Hundreds of asbestos pieces found across remote NT community but health risk is low, study finds.
A Northern Territory government-commissioned report has identified hundreds of pieces of asbestos debris littered across the remote Aboriginal community of Galiwin’ku on Elcho Island, including near a church, clifftops and an arts centre.
But the Territory’s health authorities said there were no health warnings relating to asbestos in the community 550 kilometres north-east of Darwin, and there was no need for residents to be concerned.
The report said recreational activities like ceremonial dancing, sports and campfires could generate airborne asbestos particles, but found risk of this was mostly low.
A spokeswoman for the Northern Territory Department of Chief Minister said a multi-agency Working Group had been set up to develop a “whole of community” action plan focusing on short- and longer-term priority actions to address the risks.
“There are no current health warnings or need for community concern, however, to ensure the community is aware of the presence of asbestos and some of the areas where the risk of asbestos exposure is higher the Working Group is providing information to the Galiwin’ku community,” the spokeswoman said.
Separately, the NT government recently awarded two tenders totalling $312,000 to remove surface and soil asbestos at the local school, Shepardson College.
The work is underway.
Federal government relocates employee over asbestos
The National Indigenous Australians Agency (NIAA), which implements federal programs on the island, has relocated one employee normally based in the community as a result of the report, a spokesman told the ABC.
“While there is no current public health advice in regards to asbestos in Galiwin’ku, following consultation with the individual concerned, Galiwin’ku’s Government Engagement Coordinator (GEC) is currently working from NIAA’s Nhulunbuy office while we await further advice from the Northern Territory government,” the spokesman said.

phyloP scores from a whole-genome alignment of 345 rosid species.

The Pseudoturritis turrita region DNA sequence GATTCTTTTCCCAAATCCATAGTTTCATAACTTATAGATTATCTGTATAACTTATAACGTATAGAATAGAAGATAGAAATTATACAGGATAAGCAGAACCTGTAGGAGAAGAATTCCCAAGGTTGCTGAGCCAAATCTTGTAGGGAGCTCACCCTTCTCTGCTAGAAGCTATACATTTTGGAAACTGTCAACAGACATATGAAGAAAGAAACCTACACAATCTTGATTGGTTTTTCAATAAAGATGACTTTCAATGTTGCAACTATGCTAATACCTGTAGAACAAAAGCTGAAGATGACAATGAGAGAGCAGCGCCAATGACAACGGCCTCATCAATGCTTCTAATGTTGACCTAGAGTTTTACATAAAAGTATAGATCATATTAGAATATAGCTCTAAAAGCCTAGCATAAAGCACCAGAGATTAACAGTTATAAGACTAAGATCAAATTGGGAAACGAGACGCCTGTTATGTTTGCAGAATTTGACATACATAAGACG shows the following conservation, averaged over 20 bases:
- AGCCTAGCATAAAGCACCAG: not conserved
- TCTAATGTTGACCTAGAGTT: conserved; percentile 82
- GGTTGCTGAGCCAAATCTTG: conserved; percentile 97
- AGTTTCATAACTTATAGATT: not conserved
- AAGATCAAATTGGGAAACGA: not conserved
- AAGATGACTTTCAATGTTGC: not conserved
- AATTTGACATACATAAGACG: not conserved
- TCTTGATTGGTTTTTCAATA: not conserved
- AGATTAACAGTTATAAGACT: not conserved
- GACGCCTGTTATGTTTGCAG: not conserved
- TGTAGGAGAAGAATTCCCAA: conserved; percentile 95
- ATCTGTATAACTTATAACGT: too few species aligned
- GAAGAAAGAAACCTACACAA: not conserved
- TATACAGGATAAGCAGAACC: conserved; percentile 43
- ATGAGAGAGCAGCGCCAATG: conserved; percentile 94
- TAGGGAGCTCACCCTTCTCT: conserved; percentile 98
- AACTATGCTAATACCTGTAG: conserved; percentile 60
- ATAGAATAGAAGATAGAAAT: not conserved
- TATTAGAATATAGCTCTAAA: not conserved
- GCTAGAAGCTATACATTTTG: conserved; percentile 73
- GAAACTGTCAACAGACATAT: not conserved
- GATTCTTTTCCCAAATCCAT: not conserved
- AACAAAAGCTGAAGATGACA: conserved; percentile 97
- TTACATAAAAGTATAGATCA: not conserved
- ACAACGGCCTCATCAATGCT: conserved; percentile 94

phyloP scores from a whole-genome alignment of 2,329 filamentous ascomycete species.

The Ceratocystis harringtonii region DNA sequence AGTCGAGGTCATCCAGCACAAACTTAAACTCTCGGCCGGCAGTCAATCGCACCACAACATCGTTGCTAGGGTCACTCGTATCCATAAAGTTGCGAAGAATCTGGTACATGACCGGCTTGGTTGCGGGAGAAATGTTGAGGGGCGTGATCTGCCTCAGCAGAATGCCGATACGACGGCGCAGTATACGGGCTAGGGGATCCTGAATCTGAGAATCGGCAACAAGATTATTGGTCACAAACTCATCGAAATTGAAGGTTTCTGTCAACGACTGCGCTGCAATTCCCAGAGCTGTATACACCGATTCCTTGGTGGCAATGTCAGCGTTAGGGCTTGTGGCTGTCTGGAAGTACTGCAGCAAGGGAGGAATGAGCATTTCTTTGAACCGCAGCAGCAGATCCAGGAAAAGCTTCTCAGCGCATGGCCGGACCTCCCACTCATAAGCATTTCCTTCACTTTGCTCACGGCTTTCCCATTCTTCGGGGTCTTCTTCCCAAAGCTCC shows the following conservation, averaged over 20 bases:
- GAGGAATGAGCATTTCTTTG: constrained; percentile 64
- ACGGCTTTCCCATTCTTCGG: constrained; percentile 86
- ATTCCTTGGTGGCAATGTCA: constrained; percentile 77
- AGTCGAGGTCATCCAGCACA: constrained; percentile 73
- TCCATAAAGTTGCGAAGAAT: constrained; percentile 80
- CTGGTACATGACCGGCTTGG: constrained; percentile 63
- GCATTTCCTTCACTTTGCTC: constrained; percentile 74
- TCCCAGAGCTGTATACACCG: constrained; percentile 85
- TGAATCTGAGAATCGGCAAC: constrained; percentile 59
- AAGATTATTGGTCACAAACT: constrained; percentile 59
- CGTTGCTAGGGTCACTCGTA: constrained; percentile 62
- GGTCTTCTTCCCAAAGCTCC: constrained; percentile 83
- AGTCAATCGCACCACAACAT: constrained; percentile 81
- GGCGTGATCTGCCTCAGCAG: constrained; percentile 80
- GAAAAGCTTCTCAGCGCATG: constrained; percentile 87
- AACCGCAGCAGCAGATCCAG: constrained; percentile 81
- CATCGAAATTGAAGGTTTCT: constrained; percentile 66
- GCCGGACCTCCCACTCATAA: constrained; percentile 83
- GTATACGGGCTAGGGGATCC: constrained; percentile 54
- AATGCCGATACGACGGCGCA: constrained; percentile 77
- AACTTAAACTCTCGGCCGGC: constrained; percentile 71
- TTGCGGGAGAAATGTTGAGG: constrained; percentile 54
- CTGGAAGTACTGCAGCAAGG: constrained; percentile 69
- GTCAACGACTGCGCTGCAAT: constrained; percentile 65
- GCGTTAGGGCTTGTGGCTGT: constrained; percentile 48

A spokeswoman from the NT government said it had not relocated any of its own staff.
She said information about asbestos risk management had been provided to staff in the Galiwin’ku community and asbestos management plans were in place.
When asked why the NIAA would relocate its staff member from the community, the NT government spokeswoman said organisations were required under law to “assess their own workplace health and safety requirements”.
“This is a matter for NIAA,” she said.
Asbestos debris worsened by cyclones: report
The NT government, East Arnhem Regional Council and the Northern Land Council funded the study by Agon Environmental after asbestos was observed in the island’s public areas during the construction of houses in Galiwin’ku in late 2018.
Agon Environmental was awarded a $5 million contract in 2019 to carry out surveys and establish asbestos management plans for the NT government over five years.
Asbestos is a known carcinogen and can cause cancer when small asbestos fibres become airborne and are inhaled, which can happen when debris containing asbestos is disturbed or breaks down over time.
Agon’s report said the identified asbestos in Galiwin’ku was “likely a result of historical poor building and demolition practices, structural fires and vandalism”.
It said asbestos was in the past spread on the island by weather events, including two serious cyclones, Lam and Nathan, which destroyed 80 homes.
More than 1,000 pieces found
Agon’s surveyors collected and tested suspected “asbestos containing materials” from several areas around the community, including on roads, verges and other public spaces.